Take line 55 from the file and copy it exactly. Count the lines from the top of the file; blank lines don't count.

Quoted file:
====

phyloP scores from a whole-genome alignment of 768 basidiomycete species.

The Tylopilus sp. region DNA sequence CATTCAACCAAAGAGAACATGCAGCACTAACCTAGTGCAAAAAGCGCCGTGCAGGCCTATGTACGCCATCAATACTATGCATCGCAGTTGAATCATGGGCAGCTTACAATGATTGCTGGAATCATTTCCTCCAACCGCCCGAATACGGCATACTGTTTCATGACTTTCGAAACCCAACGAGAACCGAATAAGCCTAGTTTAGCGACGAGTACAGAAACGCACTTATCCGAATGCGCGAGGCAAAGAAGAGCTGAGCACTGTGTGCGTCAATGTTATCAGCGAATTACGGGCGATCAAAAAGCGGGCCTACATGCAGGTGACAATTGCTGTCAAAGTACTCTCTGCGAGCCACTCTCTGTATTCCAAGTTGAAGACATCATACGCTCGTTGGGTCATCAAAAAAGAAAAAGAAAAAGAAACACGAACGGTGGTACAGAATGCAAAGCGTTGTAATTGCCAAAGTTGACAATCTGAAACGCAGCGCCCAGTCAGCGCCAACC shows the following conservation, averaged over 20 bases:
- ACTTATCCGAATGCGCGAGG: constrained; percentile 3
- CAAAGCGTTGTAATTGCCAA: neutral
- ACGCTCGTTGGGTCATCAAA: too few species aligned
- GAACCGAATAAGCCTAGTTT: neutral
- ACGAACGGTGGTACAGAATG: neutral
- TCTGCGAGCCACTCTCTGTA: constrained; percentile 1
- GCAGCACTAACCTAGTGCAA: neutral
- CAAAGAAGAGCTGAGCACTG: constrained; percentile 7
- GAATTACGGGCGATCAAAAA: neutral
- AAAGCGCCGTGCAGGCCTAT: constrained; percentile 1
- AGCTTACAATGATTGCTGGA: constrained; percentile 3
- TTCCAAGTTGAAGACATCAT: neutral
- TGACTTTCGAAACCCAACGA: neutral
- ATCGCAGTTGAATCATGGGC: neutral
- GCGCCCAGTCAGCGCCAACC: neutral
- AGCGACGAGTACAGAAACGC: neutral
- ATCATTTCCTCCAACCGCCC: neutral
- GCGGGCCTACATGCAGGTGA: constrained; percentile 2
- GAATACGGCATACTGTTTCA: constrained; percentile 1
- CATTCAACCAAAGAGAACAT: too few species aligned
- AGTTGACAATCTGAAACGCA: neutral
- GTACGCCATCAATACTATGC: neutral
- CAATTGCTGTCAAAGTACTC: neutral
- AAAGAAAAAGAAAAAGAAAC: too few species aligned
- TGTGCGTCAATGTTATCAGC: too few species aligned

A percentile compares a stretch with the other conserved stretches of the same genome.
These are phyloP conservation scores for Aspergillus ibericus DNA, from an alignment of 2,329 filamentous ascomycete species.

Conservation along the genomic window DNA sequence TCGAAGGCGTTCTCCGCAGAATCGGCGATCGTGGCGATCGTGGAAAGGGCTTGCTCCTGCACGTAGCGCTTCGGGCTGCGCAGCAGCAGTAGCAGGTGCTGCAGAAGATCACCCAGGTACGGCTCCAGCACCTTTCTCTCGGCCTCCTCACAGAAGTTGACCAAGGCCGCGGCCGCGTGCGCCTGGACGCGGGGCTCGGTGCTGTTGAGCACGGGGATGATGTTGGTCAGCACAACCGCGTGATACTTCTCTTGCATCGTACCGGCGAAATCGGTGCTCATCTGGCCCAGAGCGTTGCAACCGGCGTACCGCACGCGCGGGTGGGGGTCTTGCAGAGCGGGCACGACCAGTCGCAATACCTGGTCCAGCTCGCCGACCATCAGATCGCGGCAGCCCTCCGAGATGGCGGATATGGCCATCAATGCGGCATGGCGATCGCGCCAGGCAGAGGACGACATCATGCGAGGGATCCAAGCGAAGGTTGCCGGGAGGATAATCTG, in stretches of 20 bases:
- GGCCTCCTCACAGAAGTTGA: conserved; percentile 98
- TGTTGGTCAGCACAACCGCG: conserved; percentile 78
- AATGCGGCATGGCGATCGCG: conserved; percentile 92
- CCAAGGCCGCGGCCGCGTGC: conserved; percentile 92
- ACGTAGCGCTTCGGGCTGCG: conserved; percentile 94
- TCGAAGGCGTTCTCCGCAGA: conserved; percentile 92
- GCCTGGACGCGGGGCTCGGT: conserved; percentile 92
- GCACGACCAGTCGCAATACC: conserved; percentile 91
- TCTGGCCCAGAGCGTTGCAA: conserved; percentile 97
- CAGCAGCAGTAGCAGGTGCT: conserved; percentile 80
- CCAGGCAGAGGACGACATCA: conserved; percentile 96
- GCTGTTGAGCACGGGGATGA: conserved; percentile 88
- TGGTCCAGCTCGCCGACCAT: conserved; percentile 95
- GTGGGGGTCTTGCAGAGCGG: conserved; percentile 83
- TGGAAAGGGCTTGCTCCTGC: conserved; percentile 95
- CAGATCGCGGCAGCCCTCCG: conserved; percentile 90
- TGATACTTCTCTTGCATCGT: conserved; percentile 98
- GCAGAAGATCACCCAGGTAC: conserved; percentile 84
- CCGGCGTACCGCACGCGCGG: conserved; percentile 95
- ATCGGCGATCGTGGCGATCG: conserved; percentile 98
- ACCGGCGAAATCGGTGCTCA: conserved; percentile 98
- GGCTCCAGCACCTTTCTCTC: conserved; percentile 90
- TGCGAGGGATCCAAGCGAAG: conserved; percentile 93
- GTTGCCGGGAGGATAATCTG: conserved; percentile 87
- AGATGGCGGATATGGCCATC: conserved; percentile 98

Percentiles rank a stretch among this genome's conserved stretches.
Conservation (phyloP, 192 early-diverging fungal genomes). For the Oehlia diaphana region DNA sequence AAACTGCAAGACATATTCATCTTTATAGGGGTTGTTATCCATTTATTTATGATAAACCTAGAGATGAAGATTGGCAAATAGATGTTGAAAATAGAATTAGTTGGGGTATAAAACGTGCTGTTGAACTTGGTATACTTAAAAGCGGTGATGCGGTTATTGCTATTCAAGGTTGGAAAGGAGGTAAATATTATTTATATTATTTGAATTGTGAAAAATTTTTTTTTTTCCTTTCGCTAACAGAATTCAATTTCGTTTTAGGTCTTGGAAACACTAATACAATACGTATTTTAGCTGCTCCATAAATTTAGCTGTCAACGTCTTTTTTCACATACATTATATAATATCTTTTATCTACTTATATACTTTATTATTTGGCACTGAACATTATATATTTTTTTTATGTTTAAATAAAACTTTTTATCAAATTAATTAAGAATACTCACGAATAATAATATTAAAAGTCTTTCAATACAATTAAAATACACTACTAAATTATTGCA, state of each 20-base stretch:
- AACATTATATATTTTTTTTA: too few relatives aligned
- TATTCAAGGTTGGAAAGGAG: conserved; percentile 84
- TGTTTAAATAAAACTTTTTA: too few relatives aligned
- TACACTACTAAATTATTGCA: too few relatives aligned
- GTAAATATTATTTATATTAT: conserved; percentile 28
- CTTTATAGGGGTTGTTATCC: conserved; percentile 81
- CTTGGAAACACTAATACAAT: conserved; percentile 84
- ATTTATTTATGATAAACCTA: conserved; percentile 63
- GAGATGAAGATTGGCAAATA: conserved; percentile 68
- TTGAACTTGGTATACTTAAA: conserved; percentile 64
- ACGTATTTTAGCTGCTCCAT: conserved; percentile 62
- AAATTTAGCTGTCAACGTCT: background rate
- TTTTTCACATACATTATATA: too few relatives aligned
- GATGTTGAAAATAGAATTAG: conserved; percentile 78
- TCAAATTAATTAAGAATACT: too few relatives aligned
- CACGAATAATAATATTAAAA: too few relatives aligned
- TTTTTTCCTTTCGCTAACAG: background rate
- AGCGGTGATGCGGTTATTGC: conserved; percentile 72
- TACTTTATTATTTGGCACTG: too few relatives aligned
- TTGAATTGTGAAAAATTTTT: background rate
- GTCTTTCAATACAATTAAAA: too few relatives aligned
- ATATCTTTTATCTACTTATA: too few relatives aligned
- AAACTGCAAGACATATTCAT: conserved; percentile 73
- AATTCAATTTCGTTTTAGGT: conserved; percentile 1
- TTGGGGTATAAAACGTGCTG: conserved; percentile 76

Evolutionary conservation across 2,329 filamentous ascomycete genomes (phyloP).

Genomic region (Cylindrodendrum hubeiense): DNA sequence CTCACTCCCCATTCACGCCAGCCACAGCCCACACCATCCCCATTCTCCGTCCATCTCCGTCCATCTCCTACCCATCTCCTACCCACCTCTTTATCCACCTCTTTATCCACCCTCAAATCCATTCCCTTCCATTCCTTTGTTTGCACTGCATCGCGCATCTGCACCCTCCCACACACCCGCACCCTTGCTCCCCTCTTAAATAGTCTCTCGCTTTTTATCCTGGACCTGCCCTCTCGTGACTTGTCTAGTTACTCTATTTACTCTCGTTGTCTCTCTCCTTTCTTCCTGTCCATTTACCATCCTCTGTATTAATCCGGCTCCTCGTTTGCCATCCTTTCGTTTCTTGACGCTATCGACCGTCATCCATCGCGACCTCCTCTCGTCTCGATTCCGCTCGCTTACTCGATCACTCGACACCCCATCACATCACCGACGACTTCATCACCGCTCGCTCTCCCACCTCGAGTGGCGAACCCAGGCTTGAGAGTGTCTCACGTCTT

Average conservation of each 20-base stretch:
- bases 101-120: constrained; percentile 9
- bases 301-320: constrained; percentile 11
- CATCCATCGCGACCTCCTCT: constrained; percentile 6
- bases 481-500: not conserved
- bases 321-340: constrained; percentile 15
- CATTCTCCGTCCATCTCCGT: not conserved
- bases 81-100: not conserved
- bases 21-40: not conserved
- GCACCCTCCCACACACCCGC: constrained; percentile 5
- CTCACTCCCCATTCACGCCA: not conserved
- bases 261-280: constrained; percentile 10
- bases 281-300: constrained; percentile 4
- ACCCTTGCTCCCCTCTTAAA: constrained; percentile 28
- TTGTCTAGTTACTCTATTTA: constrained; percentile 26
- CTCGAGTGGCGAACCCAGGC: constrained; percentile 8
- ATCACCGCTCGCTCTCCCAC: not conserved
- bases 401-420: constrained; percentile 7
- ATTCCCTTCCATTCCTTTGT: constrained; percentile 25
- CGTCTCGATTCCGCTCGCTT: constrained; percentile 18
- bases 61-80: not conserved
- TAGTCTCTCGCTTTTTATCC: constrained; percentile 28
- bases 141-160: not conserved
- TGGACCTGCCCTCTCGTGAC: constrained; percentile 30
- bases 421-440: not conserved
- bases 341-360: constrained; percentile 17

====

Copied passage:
- AGATGGCGGATATGGCCATC: conserved; percentile 98